Eventually, just before 11.10, they injected my IV with some Wonder Drug which puts you to sleep for fifteen minutes. I told them I didn't want a general anaesthetic, which was fine, but wussed out of only having the local because this Wonder Drug guaranteed no pain, unlike the local. Also I was quite tired and fancied a nap. The injection REALLY hurt. It looked like milk, and felt as thick and cold going into my veins, and just thinking about it now is making me teary. (Apparently LEEP can mess with your hormones.) Just before I fell asleep I thought "shit, I'm not supposed to sleep with my contacts in!"

I was woken up at 11.25 and wheeled to a recovery room. I asked for Tom and they said no. I cried and they told me I had to stay there for ten minutes. Nothing hurt, and I could still feel everything - Tom had been concerned that the local anaesthetic would affect my legs. Eventually they removed the blood pressure monitor, heart monitor, and pulse monitor and wheeled my bed out to the waiting room, where I met up with Tom again. We'd been told the procedure itself would only take 5 minutes, and given that I'd been gone for nearly an hour I was worrying about him. Thankfully the doctor had gone to talk to him and given him a better time estimation, which - to be honest - is a courtesy I wouldn't have expected!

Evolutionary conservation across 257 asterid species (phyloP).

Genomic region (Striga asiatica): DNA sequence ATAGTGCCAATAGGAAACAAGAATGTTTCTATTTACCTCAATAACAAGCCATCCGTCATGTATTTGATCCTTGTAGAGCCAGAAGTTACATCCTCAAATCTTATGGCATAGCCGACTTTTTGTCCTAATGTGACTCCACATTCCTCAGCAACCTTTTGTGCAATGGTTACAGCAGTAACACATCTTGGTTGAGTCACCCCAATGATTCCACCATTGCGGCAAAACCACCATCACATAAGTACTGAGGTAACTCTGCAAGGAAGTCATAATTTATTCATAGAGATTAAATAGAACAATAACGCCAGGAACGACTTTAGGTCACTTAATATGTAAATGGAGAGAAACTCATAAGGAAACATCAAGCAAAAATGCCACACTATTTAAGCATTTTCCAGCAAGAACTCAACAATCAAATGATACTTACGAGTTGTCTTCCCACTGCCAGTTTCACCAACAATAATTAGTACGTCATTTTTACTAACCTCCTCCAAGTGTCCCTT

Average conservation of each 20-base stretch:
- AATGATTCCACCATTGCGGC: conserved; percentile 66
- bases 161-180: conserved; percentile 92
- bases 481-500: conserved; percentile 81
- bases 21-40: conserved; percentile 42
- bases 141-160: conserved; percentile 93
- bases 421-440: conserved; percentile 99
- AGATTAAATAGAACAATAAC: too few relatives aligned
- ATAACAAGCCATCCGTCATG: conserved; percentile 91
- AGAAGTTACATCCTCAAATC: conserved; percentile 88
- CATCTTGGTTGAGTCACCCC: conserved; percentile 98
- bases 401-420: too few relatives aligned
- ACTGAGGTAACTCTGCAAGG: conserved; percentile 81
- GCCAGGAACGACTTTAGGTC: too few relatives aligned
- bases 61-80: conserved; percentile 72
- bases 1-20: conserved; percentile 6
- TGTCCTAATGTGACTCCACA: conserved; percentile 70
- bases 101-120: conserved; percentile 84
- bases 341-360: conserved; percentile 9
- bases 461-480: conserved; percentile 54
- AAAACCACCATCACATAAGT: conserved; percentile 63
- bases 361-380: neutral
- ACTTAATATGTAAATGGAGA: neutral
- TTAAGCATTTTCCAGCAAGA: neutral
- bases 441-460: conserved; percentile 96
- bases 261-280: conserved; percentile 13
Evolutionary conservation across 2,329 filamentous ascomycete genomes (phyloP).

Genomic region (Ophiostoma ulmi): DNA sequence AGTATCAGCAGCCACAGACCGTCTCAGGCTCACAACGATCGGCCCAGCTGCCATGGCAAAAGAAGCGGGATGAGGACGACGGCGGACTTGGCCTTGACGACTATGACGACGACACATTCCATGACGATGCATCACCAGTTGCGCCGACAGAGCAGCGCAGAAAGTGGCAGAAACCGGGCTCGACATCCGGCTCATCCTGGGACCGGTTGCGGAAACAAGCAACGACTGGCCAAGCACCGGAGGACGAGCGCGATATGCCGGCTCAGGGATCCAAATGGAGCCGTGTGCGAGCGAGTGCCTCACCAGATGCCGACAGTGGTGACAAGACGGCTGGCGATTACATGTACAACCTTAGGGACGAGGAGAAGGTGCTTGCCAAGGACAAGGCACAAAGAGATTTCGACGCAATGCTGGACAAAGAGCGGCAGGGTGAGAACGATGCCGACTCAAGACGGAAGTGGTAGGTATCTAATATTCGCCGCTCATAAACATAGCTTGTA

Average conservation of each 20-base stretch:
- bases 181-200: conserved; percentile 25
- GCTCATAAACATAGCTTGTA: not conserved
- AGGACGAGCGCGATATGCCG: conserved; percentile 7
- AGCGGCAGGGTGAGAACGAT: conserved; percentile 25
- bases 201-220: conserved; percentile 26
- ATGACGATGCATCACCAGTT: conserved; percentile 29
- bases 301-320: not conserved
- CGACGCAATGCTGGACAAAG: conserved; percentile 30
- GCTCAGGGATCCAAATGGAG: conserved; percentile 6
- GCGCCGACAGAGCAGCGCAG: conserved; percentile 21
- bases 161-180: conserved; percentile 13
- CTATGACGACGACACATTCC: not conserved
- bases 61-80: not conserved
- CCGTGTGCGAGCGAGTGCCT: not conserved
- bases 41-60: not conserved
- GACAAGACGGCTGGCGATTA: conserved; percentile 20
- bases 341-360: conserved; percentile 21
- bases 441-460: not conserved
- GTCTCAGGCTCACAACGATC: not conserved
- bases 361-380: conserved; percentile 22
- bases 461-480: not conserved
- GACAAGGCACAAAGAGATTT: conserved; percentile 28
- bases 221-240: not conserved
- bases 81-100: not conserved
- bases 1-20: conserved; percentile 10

To go back in time... on Thursday, we were accosted in Tesco by two English-speaking Jehovah's Witnesses, who talked to us for a good five minutes, I say 'good', I mean 'painful.'  So when the orderly wheeled my bed into the lift and a Korean woman looked at me - in a bed, in scrubs, in tears, possibly in pain but clearly in distress - and said "hello!", I just turned away.

We went back to the ward where the really nice head nurse/nun from earlier came and spoke to us about my medication. Except she only spoke to Tom. She didn't even look at me, and treated us as if my answers had come from Tom (he obviously didn't answer her, because he's not a moron who thinks I can't speak for myself). That REALLY pissed me off. She took the IV out, I put my clothes back on - I felt SO much better after that - and our boss came and picked us up. Came home and have been lazing around all day feeling perfectly healthy.

No comments:

Post a Comment